by Florian Flade

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Years have past without any word, any statement, video tape or other proof of life by al-Qaeda´s main spokesman, the Kuwaiti Jihadi Sulaiman Abu Ghaith. Now the 44 year-old al-Qaeda man has released a new book, the first part of an upcoming series of documents, titled „Twenty Instructions Upon The Path of Jihad“.

Abu Ghaith as I wrote in this earlier post, acted as al-Qaeda´s media spokesperson in the weeks after 9/11 and during U.S. invasion in Afghanistan. He joined the organization quite late and became a permanent official member only in Summer 2001. The Gulf Emirate of Kuwait stripped Abu Ghaith, who had fought in Bosnia in the early 1990s and worked as an Imam in his Arabic homeland, off his citizenship in October 2001 as he rose to the leadership level of al-Qaeda and called for attacks against the United States.

Without any doubt Sulaiman Abu Ghaith fled American troop invasion in Afghanistan and most likely took the path to Iran were he lived in asylum, probably under house arrest imposed by the Iranian government, which acknowledged Abu Ghaith´s presence back in 2003 and offered to extradite him back to Kuwait (the Kuwaiti government said he was no longer Kuwaiti citizen – so no interest in getting him back).

Meanwhile, intelligence agencies in Europe and North America seem to agree, Abu Ghaith was (along with other al-Qaeda members) „released“ from Iran and returned to the frontlines, meaning he joined al-Qaeda´s main body in the Afghan-Pakistan border region or – as some Arabic news outlets suggested – even traveled to Yemen to join the local al-Qaeda branch there.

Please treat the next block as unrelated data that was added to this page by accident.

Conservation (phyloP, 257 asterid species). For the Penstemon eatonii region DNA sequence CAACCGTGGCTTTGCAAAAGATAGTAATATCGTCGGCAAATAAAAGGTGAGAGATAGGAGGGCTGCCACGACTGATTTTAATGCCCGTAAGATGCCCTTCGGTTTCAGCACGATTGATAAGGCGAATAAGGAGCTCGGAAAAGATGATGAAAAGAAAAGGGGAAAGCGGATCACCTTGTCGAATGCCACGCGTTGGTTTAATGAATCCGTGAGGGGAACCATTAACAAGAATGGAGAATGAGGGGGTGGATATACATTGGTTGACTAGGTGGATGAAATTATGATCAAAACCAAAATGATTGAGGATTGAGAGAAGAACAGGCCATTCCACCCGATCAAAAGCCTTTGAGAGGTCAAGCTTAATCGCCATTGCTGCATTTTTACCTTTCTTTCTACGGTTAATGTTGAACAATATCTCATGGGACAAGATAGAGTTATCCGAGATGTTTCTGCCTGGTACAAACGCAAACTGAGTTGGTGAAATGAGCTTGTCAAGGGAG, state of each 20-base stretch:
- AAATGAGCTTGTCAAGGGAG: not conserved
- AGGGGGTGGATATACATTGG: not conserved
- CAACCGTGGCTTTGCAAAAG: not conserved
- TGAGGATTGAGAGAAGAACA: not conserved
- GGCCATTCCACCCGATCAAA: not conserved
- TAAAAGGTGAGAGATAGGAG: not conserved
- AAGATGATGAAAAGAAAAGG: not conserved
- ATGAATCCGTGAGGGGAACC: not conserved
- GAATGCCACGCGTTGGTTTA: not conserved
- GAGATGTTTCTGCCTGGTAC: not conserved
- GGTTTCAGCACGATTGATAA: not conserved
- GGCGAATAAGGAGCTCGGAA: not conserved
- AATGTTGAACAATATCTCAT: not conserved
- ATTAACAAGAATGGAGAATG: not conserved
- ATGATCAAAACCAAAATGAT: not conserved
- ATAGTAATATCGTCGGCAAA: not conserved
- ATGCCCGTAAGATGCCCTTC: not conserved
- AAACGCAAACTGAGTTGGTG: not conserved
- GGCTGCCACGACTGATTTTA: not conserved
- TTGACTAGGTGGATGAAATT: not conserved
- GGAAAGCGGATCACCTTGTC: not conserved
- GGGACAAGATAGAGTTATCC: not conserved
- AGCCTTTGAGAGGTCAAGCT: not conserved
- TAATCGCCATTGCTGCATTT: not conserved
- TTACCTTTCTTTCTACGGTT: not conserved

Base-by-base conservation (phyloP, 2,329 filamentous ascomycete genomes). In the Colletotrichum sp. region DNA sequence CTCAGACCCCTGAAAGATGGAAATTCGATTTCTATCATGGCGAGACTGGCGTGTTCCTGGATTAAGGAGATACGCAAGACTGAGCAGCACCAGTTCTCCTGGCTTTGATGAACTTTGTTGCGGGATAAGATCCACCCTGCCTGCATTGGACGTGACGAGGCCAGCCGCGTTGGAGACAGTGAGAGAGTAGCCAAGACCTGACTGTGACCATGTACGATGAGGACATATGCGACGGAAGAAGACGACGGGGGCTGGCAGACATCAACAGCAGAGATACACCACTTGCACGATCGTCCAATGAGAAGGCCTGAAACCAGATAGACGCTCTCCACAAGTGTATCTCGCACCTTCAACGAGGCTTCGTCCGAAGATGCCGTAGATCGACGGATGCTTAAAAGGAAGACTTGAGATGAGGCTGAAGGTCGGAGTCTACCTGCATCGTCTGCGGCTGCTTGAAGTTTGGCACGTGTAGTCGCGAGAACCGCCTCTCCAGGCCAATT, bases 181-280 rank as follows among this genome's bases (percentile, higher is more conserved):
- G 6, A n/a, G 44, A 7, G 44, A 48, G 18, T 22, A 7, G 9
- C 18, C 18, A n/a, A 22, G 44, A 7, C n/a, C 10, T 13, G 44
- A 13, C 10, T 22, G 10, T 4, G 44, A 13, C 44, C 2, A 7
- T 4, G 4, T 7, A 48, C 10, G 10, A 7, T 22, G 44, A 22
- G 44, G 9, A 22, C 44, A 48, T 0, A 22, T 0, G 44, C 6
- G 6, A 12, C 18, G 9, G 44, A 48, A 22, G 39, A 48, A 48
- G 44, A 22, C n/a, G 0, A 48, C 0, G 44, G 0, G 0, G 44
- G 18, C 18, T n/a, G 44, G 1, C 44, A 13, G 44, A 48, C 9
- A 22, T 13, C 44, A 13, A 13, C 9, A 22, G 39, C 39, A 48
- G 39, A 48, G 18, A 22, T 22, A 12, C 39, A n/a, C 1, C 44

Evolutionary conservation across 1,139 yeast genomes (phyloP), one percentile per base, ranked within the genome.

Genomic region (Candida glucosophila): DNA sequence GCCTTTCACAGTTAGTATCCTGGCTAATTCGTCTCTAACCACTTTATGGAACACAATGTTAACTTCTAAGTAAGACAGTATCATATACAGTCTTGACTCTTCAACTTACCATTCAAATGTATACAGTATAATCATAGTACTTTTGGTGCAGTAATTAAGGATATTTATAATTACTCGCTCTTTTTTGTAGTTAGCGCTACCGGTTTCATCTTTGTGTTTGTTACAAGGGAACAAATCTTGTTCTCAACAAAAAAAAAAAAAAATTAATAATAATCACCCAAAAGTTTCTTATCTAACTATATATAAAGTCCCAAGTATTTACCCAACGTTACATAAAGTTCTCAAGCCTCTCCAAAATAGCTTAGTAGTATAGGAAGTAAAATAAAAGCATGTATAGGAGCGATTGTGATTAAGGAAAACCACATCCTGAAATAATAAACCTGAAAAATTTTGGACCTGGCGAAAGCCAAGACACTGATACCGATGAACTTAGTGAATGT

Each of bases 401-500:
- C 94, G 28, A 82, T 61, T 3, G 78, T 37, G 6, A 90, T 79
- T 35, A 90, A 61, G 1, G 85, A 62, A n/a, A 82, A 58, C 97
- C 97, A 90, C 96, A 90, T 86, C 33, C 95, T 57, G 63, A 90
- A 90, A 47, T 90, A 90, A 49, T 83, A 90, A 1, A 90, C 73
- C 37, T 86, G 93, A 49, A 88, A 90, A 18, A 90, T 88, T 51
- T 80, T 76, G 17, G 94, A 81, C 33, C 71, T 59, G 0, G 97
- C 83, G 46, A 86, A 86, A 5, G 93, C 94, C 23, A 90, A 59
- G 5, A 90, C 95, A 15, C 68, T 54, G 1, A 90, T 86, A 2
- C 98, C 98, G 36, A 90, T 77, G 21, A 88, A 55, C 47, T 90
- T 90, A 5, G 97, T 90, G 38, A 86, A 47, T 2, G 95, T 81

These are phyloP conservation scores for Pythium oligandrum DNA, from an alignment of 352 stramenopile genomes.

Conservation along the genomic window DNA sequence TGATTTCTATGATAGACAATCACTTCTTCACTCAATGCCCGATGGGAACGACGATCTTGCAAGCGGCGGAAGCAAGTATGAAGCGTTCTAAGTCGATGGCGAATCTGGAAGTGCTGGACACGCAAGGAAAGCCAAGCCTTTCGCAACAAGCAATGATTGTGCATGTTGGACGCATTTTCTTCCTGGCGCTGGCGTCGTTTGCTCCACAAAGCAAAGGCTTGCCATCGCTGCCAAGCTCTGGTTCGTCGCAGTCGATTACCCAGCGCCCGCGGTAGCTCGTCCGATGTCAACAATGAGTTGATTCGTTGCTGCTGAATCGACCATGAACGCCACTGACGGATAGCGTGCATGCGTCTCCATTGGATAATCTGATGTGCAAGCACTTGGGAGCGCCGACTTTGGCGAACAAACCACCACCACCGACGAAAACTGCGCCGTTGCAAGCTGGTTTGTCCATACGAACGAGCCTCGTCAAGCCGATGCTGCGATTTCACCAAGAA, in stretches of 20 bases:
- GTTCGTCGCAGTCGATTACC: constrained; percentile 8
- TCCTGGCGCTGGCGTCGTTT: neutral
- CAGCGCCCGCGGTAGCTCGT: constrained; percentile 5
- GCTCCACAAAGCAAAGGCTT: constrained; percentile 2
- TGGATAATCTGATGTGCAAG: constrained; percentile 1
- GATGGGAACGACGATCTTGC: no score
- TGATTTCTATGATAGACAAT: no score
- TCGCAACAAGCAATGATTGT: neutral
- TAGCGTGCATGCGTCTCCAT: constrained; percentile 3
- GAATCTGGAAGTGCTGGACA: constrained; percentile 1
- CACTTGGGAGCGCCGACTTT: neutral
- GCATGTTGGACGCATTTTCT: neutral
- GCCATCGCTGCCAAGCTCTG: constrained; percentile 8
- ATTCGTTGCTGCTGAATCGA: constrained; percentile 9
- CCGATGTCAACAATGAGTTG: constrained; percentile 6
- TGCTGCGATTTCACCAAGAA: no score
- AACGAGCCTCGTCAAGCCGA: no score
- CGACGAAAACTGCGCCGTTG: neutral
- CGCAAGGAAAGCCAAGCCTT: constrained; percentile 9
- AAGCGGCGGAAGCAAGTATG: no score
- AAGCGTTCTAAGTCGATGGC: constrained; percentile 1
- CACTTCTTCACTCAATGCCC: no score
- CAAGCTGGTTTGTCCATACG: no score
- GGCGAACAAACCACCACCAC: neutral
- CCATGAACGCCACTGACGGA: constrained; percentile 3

Title of Abu Ghaith´s New Book

The latest document of Abu Ghaith is an unusual proof of life by the Islamist. The 104-page book was signed „Abu Yusuf Sulaiman Jassim Abu Ghaith – Official Spokesman of the Al-Qaeda Organization“ and was recently published on a Islamic website supporting Jihadi course.

As Australian terror expert Leah Farrell wrote on her blog, the new book features an sanctioning introduction by another „disappeared“ al-Qaeda figure – Abu Hafs al-Mauritani.

To me it seems rather obvious Al-Mauritani and Abu Ghaith were in some sort in contact with eachother in the years following 9/11. The al-Qaeda men might even have shared the same compound in Iran while living under house arrest although some sources say al-Mauritani was even allowed to leave the country some years back. No confirmation is available for that information.

If both Jihadis left Iran together it is likely they took the same bath as Egyptian al-Qaeda military head Saif al-Adel took and returned to the active planning, commanding, plotting or instructing ranks of the al-Qaeda network, meaning the former Iran-residents are in the Pakistani tribal region.

Analysis of the new Abu Ghaith book will show how life in exile has shaped the Jihadi´s take on Jihad, religious duties and politics.

The first question comes to mind looking at the author´s self-desription: Why is Abu Ghaith highlighting he might have lost his „job“ to another person within al-Qaeda? It says „Official Spokesman of the Al-Qaeda Organization (2001)“. Does the „2001“ mean, Abu Ghaith is not even sure if he is still holding this position? Who – if not Abu Ghaith – was the official al-Qaeda spokesperson in recent years?